Tuesday, June 21, 2011

I Was Good Today, I Deserve it

Recently, there has been a bit of a stir regarding a Yoplait Yogurt ad. The commercial features a lady (Emily Tarver) opening an office refrigerator and seeing a raspberry cheesecake. She is instantly struck with a desire for the cake and begins to mentally negotiate with herself to create conditions by which she will feel justified in eating it.

A co-worker arrives and grabs a Yoplait Yogurt "Cheesecake" container, expressing great desire for the yogurt. The first lady notices that her co-worker had "lost weight" so immediately decides to have a yogurt herself instead of the actual cheesecake. She is later shown to be enjoying her selection.

That sounds rather harmless. However, the National Eating Disorder Association protested the ad, claiming that it encourages a behavioral pattern utilized by women suffering from eating disorders such as anorexia. The extended mental negotiation portrayed in the ad is symptomatic of someone suffering from negative body image, at the least. Therefore, this ad is transmitting a meme to women who are either suffering from such a disorder or who may be susceptible to such disorders, encouraging them to use Yoplait yogurt as a way to placate the impulse towards mental bargaining.

In short, this ad posits an unhealthy mental disposition as a typical state. Given such a state, this ad suggests its product as way to appease the disorder. That's problematic.

Let me be clear on this. It's perfectly reasonable to look at a yummy sweet and think "I want, but it's bad." The problem lies in the obsessive mental negotiations that follow. Desire and denial are normal parts of life, but, when they become obsessive or unbalanced, problems arise. So, look at the ad yourself and consider if it is depicting a healthy state of mind. Here's the vid:

I don't think it is. I think it is predicating such a disorder and marketing the product as an appeasing substitute for the thwarted desire. However, I don't think Yoplait is acting in bad faith. It's a sorry fact, but eating disorders are rampant in the US. The marketing is accurately targeting the audience, which happens to be suffering from widespread eating disorders.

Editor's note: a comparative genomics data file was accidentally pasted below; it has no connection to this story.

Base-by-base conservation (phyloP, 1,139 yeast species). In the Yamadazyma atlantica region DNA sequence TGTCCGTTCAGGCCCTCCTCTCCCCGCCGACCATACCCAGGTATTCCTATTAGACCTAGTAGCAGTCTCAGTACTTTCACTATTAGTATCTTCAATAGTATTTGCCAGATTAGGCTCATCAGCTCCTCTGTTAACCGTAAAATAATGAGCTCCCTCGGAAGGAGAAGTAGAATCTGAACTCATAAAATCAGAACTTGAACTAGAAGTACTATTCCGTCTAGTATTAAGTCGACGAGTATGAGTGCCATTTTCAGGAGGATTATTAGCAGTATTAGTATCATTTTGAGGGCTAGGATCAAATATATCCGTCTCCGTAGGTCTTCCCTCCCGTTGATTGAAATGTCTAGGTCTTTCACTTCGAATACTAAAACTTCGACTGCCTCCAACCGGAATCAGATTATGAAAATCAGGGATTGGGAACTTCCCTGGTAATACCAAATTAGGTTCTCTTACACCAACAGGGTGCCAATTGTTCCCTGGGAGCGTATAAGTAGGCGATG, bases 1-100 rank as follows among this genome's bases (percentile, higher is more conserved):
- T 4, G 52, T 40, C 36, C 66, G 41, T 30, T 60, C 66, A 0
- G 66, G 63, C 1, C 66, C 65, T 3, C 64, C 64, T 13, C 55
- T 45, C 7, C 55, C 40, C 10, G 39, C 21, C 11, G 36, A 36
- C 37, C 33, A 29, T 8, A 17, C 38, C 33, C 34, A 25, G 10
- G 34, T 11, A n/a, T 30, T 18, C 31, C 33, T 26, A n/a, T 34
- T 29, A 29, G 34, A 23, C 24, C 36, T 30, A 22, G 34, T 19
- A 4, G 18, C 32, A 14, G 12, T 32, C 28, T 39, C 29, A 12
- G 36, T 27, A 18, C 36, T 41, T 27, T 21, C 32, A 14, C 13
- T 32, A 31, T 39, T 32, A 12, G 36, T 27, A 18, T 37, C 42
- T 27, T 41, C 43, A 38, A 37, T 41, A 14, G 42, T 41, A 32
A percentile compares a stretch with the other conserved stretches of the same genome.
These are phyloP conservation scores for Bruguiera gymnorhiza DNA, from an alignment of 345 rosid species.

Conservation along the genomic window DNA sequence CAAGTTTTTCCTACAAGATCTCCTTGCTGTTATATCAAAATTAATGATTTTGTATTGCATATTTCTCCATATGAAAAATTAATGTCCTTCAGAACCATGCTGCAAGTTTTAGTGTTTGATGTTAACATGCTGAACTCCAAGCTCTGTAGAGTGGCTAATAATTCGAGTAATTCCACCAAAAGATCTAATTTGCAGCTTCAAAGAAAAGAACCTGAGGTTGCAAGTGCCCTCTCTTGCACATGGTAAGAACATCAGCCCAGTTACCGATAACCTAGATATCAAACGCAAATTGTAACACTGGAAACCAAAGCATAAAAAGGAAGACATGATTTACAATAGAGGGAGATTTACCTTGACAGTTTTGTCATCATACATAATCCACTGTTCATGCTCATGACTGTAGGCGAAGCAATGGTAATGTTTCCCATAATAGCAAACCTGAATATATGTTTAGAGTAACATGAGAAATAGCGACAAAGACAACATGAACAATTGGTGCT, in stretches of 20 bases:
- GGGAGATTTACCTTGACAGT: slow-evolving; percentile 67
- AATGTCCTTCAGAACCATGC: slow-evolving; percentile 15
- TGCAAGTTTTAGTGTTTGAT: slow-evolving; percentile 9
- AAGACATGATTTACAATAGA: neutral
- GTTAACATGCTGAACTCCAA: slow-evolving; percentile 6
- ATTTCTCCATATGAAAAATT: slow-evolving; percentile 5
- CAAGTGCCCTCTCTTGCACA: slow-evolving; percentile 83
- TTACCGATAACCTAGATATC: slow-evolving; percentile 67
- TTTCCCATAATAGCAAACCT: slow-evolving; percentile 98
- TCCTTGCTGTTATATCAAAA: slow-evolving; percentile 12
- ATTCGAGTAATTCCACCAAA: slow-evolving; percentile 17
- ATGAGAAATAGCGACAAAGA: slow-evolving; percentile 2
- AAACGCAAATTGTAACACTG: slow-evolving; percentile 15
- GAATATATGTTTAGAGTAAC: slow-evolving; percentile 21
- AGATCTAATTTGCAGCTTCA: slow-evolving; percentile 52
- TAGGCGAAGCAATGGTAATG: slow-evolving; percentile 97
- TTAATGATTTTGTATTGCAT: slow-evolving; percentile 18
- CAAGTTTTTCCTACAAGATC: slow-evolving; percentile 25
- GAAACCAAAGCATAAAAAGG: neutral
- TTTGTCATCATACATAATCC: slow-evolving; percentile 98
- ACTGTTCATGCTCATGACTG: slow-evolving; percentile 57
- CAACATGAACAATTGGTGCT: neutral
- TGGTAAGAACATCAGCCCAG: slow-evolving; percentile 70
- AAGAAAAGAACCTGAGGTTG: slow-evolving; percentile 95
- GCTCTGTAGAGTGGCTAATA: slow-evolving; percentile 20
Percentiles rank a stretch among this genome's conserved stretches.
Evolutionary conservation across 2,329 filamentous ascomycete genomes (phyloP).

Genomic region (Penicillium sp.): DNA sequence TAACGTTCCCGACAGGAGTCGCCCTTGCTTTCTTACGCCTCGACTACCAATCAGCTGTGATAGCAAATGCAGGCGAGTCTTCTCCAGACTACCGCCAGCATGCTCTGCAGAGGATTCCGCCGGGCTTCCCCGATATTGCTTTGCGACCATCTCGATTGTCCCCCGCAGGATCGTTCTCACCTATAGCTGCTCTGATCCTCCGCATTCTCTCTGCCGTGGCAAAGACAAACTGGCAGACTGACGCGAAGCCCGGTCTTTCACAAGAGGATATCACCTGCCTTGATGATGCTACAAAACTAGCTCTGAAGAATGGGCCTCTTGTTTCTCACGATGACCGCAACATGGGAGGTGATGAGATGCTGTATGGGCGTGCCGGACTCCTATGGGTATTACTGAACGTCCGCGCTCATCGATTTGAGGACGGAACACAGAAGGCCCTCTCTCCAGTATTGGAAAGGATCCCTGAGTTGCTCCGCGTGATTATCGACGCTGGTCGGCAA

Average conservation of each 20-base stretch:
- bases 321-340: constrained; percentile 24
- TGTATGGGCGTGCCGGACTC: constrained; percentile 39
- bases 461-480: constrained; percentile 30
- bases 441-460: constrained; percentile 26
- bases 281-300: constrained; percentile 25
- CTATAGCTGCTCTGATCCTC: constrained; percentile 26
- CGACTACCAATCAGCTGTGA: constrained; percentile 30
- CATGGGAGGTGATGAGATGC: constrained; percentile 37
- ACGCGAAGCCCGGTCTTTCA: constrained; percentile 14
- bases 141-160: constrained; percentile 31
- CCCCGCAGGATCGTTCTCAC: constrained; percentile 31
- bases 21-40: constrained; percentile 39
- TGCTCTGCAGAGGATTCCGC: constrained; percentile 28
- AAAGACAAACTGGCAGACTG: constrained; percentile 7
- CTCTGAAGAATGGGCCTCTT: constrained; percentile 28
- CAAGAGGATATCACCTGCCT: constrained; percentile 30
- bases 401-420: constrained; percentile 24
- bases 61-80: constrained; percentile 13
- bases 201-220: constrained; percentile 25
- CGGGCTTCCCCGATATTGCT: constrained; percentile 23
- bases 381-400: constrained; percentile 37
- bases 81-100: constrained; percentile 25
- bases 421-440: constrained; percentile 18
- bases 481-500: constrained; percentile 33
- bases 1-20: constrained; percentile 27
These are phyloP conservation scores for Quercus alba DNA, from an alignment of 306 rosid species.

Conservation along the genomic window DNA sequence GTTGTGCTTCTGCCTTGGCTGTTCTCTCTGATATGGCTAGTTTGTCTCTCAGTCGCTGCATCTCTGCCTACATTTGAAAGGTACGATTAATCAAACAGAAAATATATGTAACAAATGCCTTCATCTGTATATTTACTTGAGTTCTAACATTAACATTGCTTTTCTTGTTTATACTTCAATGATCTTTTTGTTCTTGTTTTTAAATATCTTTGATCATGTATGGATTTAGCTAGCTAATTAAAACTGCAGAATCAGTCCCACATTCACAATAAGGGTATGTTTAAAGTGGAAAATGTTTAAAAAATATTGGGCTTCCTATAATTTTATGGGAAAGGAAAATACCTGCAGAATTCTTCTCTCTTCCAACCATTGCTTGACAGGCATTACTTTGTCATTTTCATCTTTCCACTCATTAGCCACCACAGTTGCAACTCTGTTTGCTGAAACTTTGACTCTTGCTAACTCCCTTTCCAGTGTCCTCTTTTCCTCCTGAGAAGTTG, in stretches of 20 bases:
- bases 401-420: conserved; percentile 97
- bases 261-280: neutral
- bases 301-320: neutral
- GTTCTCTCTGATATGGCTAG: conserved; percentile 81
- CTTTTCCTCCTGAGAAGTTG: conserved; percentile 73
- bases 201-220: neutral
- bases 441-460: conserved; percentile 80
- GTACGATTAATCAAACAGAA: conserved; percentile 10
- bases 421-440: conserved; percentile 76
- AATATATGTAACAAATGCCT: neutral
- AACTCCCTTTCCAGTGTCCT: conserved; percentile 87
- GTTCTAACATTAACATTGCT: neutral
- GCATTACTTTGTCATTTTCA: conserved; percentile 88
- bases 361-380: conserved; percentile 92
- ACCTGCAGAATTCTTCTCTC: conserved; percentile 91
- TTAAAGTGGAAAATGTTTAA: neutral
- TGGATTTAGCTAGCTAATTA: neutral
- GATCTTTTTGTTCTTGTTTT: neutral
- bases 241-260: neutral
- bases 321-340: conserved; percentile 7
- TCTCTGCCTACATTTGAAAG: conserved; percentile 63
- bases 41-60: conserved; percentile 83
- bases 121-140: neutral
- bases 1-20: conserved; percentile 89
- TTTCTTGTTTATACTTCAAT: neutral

The sin of this ad is that it honestly recognizes the sorry state of its target audience's mental health. Pulling it will not fix the underlying problem. Pulling it is worthwhile only in that it might keep a toxic meme from spreading even further. But the reality is that eating disorders are so pervasive that the attitude of this ad is a given.

Somewhat off topic, I really enjoyed Emily Tarver's performance in the ad. She often gets cast as an object of ridicule, but she's a cutie. So, I guess that makes it alright. Here are a few more commercials featuring her:

Here's the link to the National Eating Disorders Association's Wikipedia page and official website.

And here's Emily Tarver's website.



  1. There seems to be a trend these days where narrow-issue advocacy groups seize on a piece of popular culture in order to gain credibility. The formula is simple - pick a large target, make a headline-friendly squawk and wait for the media to pick it up.

    As Jon Stewart says, the mainstream media is lazy and loves conflict. "Eating Disorders Group Targets Yoplait" is a great headline, as is "Catholics Protest ]The Golden Compass or "Special Needs Group Decries Tropic Thunder.

    In many cases these "groups" are one or two advocates sitting behind a computer somewhere. It wouldn't surprise me if that were the case with "The Eating Disorders Association."

  2. For certain, advocacy groups want to do anything that generates "free media". A day of rotation through the media cycle is of equivalent value to a multi-million media ad campaign. For a volunteer-based organization, the incentive to "headline grab" is HUGE.

    That being said, the basic premise to NEDA's complaint is sound. The Yoplait ad emulates the unhealthy obsessing of a person suffering from an eating disorder. I can see why they would find it offensive.

  3. If you want to, you can spend your whole day being offended by something or other. Yoplait isn't saying "stop eating altogether" they are suggesting that a person substitute a relatively healthy, low-calorie snack for something ostentatiously the opposite.